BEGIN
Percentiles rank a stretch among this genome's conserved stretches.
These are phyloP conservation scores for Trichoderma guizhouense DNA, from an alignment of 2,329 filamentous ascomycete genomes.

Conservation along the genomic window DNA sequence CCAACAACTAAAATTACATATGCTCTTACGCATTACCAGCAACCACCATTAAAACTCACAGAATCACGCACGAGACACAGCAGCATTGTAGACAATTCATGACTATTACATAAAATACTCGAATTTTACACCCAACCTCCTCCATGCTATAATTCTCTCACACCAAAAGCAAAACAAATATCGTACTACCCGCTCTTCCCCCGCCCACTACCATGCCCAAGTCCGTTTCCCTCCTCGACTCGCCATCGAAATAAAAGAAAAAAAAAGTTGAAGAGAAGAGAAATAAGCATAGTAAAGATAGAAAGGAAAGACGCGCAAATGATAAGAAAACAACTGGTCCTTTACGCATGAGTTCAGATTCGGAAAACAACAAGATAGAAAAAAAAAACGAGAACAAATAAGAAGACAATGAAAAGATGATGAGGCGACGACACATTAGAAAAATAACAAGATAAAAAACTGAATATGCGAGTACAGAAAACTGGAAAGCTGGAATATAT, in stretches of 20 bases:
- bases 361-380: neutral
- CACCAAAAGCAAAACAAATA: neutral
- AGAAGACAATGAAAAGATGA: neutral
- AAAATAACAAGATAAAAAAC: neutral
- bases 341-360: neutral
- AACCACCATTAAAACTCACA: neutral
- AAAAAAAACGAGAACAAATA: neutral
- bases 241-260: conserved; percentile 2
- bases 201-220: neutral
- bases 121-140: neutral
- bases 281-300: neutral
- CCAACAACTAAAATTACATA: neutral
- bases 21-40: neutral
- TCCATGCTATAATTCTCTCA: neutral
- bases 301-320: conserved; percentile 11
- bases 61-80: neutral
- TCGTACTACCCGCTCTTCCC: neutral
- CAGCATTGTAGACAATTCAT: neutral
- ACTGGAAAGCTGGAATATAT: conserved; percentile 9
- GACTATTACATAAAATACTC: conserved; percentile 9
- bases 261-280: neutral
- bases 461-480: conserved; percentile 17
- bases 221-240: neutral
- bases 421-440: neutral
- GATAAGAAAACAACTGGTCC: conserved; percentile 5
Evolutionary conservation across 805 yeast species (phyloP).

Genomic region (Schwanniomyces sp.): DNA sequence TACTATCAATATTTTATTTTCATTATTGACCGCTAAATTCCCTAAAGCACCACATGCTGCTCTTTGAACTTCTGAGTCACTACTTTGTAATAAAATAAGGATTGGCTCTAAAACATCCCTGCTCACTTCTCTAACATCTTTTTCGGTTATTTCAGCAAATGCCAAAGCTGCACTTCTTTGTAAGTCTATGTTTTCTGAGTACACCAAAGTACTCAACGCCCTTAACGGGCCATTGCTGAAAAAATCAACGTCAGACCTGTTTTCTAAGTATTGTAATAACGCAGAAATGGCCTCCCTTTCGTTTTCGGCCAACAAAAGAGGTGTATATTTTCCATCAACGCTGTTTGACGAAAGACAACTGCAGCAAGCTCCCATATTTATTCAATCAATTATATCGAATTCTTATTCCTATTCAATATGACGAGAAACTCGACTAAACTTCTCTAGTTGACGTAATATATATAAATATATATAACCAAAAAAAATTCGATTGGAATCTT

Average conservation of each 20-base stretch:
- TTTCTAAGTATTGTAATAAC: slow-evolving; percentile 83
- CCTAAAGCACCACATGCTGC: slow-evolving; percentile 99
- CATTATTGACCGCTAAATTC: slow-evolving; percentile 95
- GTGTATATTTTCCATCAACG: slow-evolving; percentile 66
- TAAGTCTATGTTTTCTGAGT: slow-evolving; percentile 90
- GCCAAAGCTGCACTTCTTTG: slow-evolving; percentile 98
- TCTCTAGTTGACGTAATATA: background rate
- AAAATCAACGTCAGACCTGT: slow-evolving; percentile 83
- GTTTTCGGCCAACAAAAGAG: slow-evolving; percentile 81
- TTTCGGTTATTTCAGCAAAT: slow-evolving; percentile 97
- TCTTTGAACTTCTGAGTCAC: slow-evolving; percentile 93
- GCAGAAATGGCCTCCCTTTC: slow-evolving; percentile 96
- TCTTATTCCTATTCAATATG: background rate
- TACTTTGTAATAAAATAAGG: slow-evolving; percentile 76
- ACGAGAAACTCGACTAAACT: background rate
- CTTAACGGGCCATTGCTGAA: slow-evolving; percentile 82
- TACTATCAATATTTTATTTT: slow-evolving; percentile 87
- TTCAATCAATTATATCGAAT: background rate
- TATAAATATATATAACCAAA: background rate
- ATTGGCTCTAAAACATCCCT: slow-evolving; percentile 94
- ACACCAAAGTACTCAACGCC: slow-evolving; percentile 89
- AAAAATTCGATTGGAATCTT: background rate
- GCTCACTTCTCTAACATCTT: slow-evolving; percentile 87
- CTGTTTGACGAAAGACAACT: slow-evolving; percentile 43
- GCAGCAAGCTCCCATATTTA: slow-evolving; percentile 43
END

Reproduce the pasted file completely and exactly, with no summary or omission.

Percentiles rank a stretch among this genome's conserved stretches.
These are phyloP conservation scores for Trichoderma guizhouense DNA, from an alignment of 2,329 filamentous ascomycete genomes.

Conservation along the genomic window DNA sequence CCAACAACTAAAATTACATATGCTCTTACGCATTACCAGCAACCACCATTAAAACTCACAGAATCACGCACGAGACACAGCAGCATTGTAGACAATTCATGACTATTACATAAAATACTCGAATTTTACACCCAACCTCCTCCATGCTATAATTCTCTCACACCAAAAGCAAAACAAATATCGTACTACCCGCTCTTCCCCCGCCCACTACCATGCCCAAGTCCGTTTCCCTCCTCGACTCGCCATCGAAATAAAAGAAAAAAAAAGTTGAAGAGAAGAGAAATAAGCATAGTAAAGATAGAAAGGAAAGACGCGCAAATGATAAGAAAACAACTGGTCCTTTACGCATGAGTTCAGATTCGGAAAACAACAAGATAGAAAAAAAAAACGAGAACAAATAAGAAGACAATGAAAAGATGATGAGGCGACGACACATTAGAAAAATAACAAGATAAAAAACTGAATATGCGAGTACAGAAAACTGGAAAGCTGGAATATAT, in stretches of 20 bases:
- bases 361-380: neutral
- CACCAAAAGCAAAACAAATA: neutral
- AGAAGACAATGAAAAGATGA: neutral
- AAAATAACAAGATAAAAAAC: neutral
- bases 341-360: neutral
- AACCACCATTAAAACTCACA: neutral
- AAAAAAAACGAGAACAAATA: neutral
- bases 241-260: conserved; percentile 2
- bases 201-220: neutral
- bases 121-140: neutral
- bases 281-300: neutral
- CCAACAACTAAAATTACATA: neutral
- bases 21-40: neutral
- TCCATGCTATAATTCTCTCA: neutral
- bases 301-320: conserved; percentile 11
- bases 61-80: neutral
- TCGTACTACCCGCTCTTCCC: neutral
- CAGCATTGTAGACAATTCAT: neutral
- ACTGGAAAGCTGGAATATAT: conserved; percentile 9
- GACTATTACATAAAATACTC: conserved; percentile 9
- bases 261-280: neutral
- bases 461-480: conserved; percentile 17
- bases 221-240: neutral
- bases 421-440: neutral
- GATAAGAAAACAACTGGTCC: conserved; percentile 5
Evolutionary conservation across 805 yeast species (phyloP).

Genomic region (Schwanniomyces sp.): DNA sequence TACTATCAATATTTTATTTTCATTATTGACCGCTAAATTCCCTAAAGCACCACATGCTGCTCTTTGAACTTCTGAGTCACTACTTTGTAATAAAATAAGGATTGGCTCTAAAACATCCCTGCTCACTTCTCTAACATCTTTTTCGGTTATTTCAGCAAATGCCAAAGCTGCACTTCTTTGTAAGTCTATGTTTTCTGAGTACACCAAAGTACTCAACGCCCTTAACGGGCCATTGCTGAAAAAATCAACGTCAGACCTGTTTTCTAAGTATTGTAATAACGCAGAAATGGCCTCCCTTTCGTTTTCGGCCAACAAAAGAGGTGTATATTTTCCATCAACGCTGTTTGACGAAAGACAACTGCAGCAAGCTCCCATATTTATTCAATCAATTATATCGAATTCTTATTCCTATTCAATATGACGAGAAACTCGACTAAACTTCTCTAGTTGACGTAATATATATAAATATATATAACCAAAAAAAATTCGATTGGAATCTT

Average conservation of each 20-base stretch:
- TTTCTAAGTATTGTAATAAC: slow-evolving; percentile 83
- CCTAAAGCACCACATGCTGC: slow-evolving; percentile 99
- CATTATTGACCGCTAAATTC: slow-evolving; percentile 95
- GTGTATATTTTCCATCAACG: slow-evolving; percentile 66
- TAAGTCTATGTTTTCTGAGT: slow-evolving; percentile 90
- GCCAAAGCTGCACTTCTTTG: slow-evolving; percentile 98
- TCTCTAGTTGACGTAATATA: background rate
- AAAATCAACGTCAGACCTGT: slow-evolving; percentile 83
- GTTTTCGGCCAACAAAAGAG: slow-evolving; percentile 81
- TTTCGGTTATTTCAGCAAAT: slow-evolving; percentile 97
- TCTTTGAACTTCTGAGTCAC: slow-evolving; percentile 93
- GCAGAAATGGCCTCCCTTTC: slow-evolving; percentile 96
- TCTTATTCCTATTCAATATG: background rate
- TACTTTGTAATAAAATAAGG: slow-evolving; percentile 76
- ACGAGAAACTCGACTAAACT: background rate
- CTTAACGGGCCATTGCTGAA: slow-evolving; percentile 82
- TACTATCAATATTTTATTTT: slow-evolving; percentile 87
- TTCAATCAATTATATCGAAT: background rate
- TATAAATATATATAACCAAA: background rate
- ATTGGCTCTAAAACATCCCT: slow-evolving; percentile 94
- ACACCAAAGTACTCAACGCC: slow-evolving; percentile 89
- AAAAATTCGATTGGAATCTT: background rate
- GCTCACTTCTCTAACATCTT: slow-evolving; percentile 87
- CTGTTTGACGAAAGACAACT: slow-evolving; percentile 43
- GCAGCAAGCTCCCATATTTA: slow-evolving; percentile 43